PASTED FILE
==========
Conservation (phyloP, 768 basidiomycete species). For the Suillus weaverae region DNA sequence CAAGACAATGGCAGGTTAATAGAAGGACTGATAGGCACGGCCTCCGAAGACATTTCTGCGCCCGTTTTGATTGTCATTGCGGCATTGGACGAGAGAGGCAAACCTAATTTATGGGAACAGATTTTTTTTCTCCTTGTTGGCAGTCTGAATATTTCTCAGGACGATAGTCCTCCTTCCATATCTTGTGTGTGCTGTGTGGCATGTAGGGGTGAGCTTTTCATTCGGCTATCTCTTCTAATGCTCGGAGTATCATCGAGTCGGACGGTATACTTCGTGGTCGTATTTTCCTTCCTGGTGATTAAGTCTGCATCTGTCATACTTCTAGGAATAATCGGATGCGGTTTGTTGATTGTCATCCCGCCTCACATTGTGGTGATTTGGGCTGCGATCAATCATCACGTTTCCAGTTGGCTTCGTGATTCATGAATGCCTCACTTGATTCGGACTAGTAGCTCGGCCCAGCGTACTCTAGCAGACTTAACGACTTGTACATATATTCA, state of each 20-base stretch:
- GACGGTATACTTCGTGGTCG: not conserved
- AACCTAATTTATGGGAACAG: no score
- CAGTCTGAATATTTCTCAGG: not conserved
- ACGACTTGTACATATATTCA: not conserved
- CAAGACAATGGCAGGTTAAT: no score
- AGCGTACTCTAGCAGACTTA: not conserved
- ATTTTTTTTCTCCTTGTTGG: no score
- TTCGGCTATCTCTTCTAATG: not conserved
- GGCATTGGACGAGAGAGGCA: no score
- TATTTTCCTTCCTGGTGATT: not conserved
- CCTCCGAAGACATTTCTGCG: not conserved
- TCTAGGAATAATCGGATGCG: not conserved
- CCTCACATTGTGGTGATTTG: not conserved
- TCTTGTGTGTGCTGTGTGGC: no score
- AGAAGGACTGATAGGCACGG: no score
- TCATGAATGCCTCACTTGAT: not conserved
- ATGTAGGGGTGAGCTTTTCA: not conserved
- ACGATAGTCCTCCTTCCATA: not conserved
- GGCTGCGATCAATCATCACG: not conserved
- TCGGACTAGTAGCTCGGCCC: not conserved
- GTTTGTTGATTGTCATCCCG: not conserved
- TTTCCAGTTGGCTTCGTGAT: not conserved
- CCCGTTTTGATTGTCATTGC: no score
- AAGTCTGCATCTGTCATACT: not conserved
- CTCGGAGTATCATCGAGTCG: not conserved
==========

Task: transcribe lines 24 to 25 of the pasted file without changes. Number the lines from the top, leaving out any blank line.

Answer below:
- CCCGTTTTGATTGTCATTGC: no score
- AAGTCTGCATCTGTCATACT: not conserved